Party of 15 men wintered at Cape Royds on Ross Island; climbed Mount Erebus (3794 m), 10 March 1908; Shackleton and 3 others (Jameson Boyd Adams, Eric Stewart Marshall, and John Robert Francis [Frank] Wild), discovered and sledged up the Beardmore Glacier to the farthest south of 88 • 38º S (01 • 62º [180km] from the South Pole) where Shackleton took possession of the Polar Plateau for King Edward VII, 9 January 1909; insufficient supplies necessitated their return; discovered nearly 500km of the Transantarctic Mountains flanking the Ross Ice Shelf; discovered coal at Mount Buckley. Tannatt William Edgeworth David leading a party of three reached the region of the South Magnetic Pole (72 • 42 º S, 155 • 27 º E) and took possession for Britain of Victoria Land there, 16 January 1909, and at Cape Bernacchi, 17 October 1908. Dogs and ponies used for some sledge hauling. Visited Macquarie Island, searched for ‘Dougherty’s Island’. First experiments in motor transport in Antarctica, an Arrol Johnston motor car was used with limited success; ciné photographs of penguins and seals were made. The expedition use New Zealand postage stamps specially overprinted ‘King Edward VII Land’ and an expedition canceller; Shackleton was appointed Post-Master. Book Aurora Australis, printed at Cape Royds, 90 copies made. [To conserve coal, in January 1908, Nimrod was towed 2700km from Lyttleton to the ice edge by Koonya (reached 66 • 52º S) which visited Campbell Island during the return voyage. The hut at Cape Royds is now protected as a ‘historic site’.]

Extracted with permission from A Chronology of Antarctic Exploration: a Synopsis of Events and Activities from the Earliest Times until the International Polar Years, 2007-09, by Robert Keith Headland

Feature on ‘Nimrod Centenary’ for Explorers Journal, by Nick Smith May 2009]

Nick Smith’s review of Bob Headland’s ‘A Chronology of Antarctic Exploration’ as appeared in Bookdealer magazine (full text)

April 27, 2009

A few people mentioned to me yesterday at the Antiquarian book fair at the RGS that they’d not seen my review of Bob Headland’s new Chronology in Bookdealer. Here is the full text, but remember words look better in print so please subscribe to the magazine…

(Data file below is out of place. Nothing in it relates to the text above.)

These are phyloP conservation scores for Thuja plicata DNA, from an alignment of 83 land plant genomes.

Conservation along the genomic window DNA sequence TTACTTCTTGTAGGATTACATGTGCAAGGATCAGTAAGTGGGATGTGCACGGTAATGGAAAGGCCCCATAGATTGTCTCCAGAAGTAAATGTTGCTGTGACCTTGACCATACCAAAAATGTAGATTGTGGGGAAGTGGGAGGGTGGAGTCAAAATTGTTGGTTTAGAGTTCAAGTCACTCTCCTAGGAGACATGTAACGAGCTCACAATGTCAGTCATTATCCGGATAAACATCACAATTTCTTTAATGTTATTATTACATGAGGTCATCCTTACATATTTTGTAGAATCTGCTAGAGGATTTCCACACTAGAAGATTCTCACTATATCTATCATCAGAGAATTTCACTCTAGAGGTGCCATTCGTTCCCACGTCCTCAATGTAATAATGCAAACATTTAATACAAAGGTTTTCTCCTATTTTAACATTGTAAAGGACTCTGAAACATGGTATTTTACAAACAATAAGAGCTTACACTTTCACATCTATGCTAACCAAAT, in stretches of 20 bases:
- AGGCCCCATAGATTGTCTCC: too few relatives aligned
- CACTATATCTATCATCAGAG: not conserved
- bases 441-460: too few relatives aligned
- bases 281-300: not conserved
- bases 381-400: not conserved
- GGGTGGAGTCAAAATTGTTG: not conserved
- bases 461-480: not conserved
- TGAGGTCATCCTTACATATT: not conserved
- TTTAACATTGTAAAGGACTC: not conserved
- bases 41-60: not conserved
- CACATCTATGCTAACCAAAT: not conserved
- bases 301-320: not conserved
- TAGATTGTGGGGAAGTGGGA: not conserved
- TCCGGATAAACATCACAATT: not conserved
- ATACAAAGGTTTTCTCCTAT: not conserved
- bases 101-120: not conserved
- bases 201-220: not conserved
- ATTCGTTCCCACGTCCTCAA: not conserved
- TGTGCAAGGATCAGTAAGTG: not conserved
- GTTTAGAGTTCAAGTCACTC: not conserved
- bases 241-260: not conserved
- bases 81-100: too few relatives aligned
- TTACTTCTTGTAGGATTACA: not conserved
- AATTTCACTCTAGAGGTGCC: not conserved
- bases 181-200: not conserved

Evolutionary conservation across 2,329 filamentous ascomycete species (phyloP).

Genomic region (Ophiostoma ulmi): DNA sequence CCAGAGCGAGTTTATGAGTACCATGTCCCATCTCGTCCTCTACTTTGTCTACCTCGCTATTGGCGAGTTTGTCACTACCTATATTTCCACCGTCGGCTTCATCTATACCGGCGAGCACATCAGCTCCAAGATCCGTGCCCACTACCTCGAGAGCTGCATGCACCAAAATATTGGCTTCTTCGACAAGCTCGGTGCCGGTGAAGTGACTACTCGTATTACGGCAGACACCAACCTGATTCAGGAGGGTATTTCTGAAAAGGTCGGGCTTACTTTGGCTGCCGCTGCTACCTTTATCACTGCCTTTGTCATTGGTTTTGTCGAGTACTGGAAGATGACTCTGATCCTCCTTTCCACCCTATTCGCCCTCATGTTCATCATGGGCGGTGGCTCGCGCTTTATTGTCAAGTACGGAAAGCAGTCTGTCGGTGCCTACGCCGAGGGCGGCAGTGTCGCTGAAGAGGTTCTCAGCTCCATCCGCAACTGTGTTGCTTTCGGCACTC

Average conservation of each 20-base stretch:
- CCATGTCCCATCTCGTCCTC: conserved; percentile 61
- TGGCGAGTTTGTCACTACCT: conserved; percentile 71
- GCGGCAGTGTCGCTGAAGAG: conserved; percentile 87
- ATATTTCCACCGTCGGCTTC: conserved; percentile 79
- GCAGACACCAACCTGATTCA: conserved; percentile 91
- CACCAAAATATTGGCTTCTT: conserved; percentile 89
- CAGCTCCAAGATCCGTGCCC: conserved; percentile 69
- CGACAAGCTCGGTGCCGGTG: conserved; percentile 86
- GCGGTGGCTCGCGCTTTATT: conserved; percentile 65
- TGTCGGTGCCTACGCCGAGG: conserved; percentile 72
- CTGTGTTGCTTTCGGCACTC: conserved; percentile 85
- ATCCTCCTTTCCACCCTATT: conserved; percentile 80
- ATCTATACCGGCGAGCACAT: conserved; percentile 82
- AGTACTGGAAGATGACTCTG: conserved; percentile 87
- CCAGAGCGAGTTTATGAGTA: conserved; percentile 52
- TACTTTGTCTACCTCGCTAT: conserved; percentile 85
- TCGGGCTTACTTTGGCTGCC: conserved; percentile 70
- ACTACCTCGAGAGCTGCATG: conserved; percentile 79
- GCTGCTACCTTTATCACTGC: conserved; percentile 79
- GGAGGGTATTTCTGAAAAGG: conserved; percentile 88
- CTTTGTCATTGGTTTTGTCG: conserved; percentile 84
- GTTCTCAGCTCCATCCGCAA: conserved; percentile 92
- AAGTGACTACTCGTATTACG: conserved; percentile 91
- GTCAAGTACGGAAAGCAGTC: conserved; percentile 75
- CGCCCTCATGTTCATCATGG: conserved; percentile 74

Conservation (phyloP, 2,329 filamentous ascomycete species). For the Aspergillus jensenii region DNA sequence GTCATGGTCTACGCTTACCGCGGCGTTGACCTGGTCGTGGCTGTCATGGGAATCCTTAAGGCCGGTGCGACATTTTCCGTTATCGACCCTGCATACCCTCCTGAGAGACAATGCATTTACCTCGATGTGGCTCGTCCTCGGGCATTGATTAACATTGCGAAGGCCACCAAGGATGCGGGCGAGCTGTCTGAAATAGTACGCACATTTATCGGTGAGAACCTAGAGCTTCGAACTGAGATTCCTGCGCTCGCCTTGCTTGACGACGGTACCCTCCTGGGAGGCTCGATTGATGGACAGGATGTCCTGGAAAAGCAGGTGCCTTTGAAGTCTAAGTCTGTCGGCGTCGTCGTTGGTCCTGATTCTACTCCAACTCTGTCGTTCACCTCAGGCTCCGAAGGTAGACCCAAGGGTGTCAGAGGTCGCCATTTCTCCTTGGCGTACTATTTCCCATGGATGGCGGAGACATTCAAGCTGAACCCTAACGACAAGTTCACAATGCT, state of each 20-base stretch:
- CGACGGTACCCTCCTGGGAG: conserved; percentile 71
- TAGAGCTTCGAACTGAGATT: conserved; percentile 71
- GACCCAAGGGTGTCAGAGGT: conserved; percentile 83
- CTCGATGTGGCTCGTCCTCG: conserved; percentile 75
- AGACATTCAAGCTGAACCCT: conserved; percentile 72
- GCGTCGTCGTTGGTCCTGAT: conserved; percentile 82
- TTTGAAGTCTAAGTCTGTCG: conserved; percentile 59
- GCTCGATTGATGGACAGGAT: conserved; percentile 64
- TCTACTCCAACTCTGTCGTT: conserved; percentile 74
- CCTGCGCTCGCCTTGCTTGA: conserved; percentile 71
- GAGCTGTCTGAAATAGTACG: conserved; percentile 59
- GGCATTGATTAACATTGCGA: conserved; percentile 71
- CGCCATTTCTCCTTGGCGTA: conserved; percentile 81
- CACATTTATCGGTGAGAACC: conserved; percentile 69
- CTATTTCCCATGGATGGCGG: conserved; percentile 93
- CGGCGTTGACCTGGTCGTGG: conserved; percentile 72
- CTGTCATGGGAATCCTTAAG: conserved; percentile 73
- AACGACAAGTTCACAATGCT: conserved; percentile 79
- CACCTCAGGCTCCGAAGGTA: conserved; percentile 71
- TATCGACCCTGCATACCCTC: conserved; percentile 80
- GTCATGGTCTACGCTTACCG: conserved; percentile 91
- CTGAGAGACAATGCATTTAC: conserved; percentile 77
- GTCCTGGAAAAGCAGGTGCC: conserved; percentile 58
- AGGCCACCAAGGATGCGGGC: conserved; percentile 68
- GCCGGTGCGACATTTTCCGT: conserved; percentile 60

Cold hard facts from the bottom of the world

Nick Smith reviews

A Chronology of Antarctic Exploration: a Synopsis of Events and Activities from the Earliest Times until the International Polar Years, 2007–09

By Robert Keith Headland

Quaritch, HB, £110 · ISBN 978-0955085284

Ever since Pythagoras postulated that the Earth was spherical the possibility of there being Polar Regions has intrigued philosophers and explorers alike. In the 8th Century a Northumbrian monk conjectured that the poles were places of eternal cold: in the north he thought there was an ocean, while in the south a great land mass. The Venerable Bede was of course spot on, but it was to be well over a thousand years before the likes of Robert Peary or Roald Amundsen would be able to see that for themselves by setting foot on the geographical poles. In 1366 pioneering travel writer Sir John Mandeville was the first to use the word ‘Antartyk’, while in 1487–88 a Portuguese naval expedition commanded by Bartholomeu Díaz de Novaes discovered the Cape of Good Hope. In 1516 the earliest printed description and illustration of the Southern Cross Antarctic constellation appeared in a work by Andrea Corsali, an image that adorns the front cover of Robert Keith Headland’s monolithic A Chronology of Antarctic Exploration.

In the 1600s the southern seas were getting positively crowded, with Dutch, English, French and Spanish expeditions all contributing to the exploration and mapping of the region. In 1736 the lighting of London streets with whale oil lamps created ‘great impetus to the whaling industry’. In 1762, John Harrison claimed the Board of Longitude’s £20,000 prize for the invention of an accurate chronometer for the determination of longitude at sea. By the 1800s the sub-Antarctic islands were starting to see the slaughter of marine mammals on an industrialised scale, when barely a year went by without a whaling or a sealing voyage setting forth to plunder the biodiversity of the South.

But it is the 20th century – starting with the Heroic Age of Polar exploration and ending with the dawn of an age of environmental responsibility ­– that forms the bulk of Headland’s Chronology. In a tome of well over 700 pages, the 20th century begins on page 231. To express just how intense this surge in activity in the region is, the first two millennia of the Chronology are dealt with on just one page. Political issues such as territorial sovereignty, international accords and the Antarctic Treaty weave their way through the latter part. These threads are supported by a wealth of scientific, expeditionary and tourism-related material that will be of inestimable value to researchers, academics and anyone with more than a casual interest in polar affairs.